Prachanda quits as Nepal PM after army row escalates (Second Lead)

May 4th, 2009 - 5:32 pm ICT by IANS  

By Sudeshna Sarkar
Kathmandu, May 4 (IANS) Nepal’s first Maoist Prime Minister Pushpa Kamal Dahal Prachanda Monday announced his resignation in a televised address to the nation sending shock waves through the nation and raising grave questions about peace and stability in the turbulent Himalayan republic.

The former revolutionary’s resignation came after two major allies of his coalition government pulled out Sunday following a long quarrel over the sacking of the army chief, leaving the Prachanda government under the cloud of a no-trust vote in parliament and likely defeat.

In his brief message, the 55-year-old, who rose from the grassroots to lead a 10-year armed uprising against the government, blamed the political parties, which included the opposition as well as his own allies, as well as “foreign powers” for the lack of progress made by his eight-month government.

Without naming India, he also accused the southern neighbour of interfering in Nepal’s internal matters and said the country would never bow down before foreign masters.

The prime minister also charged President Ram Baran Yadav of going against the constitution by reinstating army chief Gen Rookmangud Katawal who, he said, had been dismissed by an elected government to ensure the sovereignty of the people.

The presidential move was a death blow to Nepal’s “fledgling republic”, he said.

At the end of the address, during which Prachanda fumbled and looked ill at ease, he announced his resignation, evoking images of a similar televised address by deposed king Gyanendra three years ago when the monarch stepped down as head of government after widespread protests.

The resignation was welcomed by the opposition Nepali Congress party that Monday had begun calling for Prachanda’s resignation.

“It was a good decision,” former minister and NC lawmaker Prakash Man Singh said. “Since his government became a minority one with the pullout of the communists and the Nepal Sadbhavana Party, there was no moral ground for it to continue.”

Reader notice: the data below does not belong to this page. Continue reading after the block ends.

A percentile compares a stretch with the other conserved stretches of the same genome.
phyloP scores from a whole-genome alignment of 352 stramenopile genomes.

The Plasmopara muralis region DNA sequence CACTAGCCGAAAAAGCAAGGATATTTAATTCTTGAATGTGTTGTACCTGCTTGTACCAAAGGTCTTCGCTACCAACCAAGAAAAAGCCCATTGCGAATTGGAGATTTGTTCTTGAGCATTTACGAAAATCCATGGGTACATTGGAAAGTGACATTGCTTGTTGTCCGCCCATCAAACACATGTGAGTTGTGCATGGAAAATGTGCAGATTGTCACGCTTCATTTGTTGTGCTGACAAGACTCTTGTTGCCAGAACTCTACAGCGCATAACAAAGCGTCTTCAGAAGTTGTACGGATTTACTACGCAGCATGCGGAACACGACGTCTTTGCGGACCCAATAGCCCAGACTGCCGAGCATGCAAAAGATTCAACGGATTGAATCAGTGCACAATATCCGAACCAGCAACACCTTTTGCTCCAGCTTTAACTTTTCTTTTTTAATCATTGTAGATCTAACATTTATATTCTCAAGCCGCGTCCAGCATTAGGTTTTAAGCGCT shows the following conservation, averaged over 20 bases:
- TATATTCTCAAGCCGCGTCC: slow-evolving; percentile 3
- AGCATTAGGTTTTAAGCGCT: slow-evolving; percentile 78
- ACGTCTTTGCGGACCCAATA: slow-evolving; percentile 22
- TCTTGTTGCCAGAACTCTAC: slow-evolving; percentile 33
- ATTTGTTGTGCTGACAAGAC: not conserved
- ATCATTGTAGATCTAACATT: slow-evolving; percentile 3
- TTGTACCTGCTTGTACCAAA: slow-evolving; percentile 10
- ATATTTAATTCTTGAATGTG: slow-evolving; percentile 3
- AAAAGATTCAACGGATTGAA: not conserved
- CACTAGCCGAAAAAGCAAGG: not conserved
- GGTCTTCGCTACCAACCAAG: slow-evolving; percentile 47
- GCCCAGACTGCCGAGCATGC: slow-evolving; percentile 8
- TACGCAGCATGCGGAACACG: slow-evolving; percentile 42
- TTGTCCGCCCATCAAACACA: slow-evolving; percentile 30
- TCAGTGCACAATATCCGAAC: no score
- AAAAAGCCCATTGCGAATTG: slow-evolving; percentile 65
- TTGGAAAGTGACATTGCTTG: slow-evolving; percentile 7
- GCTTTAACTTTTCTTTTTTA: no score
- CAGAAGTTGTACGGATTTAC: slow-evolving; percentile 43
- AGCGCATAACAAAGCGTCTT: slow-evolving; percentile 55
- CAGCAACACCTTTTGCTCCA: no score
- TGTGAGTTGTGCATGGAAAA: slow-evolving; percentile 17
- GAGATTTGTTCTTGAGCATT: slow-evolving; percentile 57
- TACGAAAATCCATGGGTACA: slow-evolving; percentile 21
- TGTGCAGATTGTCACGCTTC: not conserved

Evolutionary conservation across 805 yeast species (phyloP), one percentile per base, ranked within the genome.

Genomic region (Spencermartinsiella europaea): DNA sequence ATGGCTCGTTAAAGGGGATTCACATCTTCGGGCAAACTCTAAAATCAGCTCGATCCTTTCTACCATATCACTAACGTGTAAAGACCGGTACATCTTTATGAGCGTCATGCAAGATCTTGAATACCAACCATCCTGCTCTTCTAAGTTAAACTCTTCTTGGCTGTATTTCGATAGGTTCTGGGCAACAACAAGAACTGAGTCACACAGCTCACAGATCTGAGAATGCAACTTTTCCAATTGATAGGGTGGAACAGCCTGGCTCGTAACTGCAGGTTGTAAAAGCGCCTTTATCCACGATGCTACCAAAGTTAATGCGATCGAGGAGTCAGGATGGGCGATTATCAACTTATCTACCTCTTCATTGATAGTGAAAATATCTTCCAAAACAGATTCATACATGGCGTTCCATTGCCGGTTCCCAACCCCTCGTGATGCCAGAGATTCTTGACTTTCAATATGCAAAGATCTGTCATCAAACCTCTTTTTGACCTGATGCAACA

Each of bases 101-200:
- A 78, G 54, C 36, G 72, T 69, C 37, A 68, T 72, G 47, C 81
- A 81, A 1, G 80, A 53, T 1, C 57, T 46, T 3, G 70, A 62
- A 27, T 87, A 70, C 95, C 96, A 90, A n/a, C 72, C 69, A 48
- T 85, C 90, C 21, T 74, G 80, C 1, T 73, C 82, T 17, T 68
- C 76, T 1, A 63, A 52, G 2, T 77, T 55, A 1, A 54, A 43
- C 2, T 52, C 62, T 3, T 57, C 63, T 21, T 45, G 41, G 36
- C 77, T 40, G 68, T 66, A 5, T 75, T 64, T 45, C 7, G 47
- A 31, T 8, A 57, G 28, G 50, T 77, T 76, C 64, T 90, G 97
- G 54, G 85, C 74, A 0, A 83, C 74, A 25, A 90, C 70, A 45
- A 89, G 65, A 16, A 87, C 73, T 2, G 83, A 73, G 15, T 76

The alienation of the Maoists, who won the highest number of seats in the last election, was underscored Monday when a crucial cabinet meeting called by Prachanda hours before his resignation was boycotted by the two remaining allies, the Madhesi Janadhikar Forum and Communist Party of Nepal (United).

Singh said his party had begun consultations with the Communist Party of Nepal-Unified Marxist Leninist (UML) for the formation of a new government.

“We are likely to support a UML-led government from outside,” he said.

Fears of violence spread through the nation as public rallies erupted in the capital, Banepa and Birgunj cities.

While Maoist cadres condemned the president, eight sister organisations of the NC, joined by the UML’s youth wings, criticised the “despotic” nature of the Maoist government.

To pre-empt clashes, Kathmandu authorities prohibited rallies and demonstrations in front of the army headquarters and Shital Niwas, the residence and office of the president.

The fall of the Maoist government raises fresh fears about the fate of the fragile peace process, especially the proposed merger of their guerrilla fighters with the Nepal Army and the drafting of a new constitution by next year.

It also creates a bad precedent of the army and constitutional head of state locking horns with an elected government.

While there was no immediate reaction from the international community, the UN, watching the developments with rising concern, called for restraint and consensus.

“The secretary general is seriously concerned about the current political crisis in Nepal centred on the relationship between the government and the chief of army staff and the possible risks posed to the peace process,” a statement issued by the UN chief’s office in New York said.

“The secretary general calls on all concerned to resolve the crisis through dialogue and consensus, with full respect for the provisions of the constitution.”

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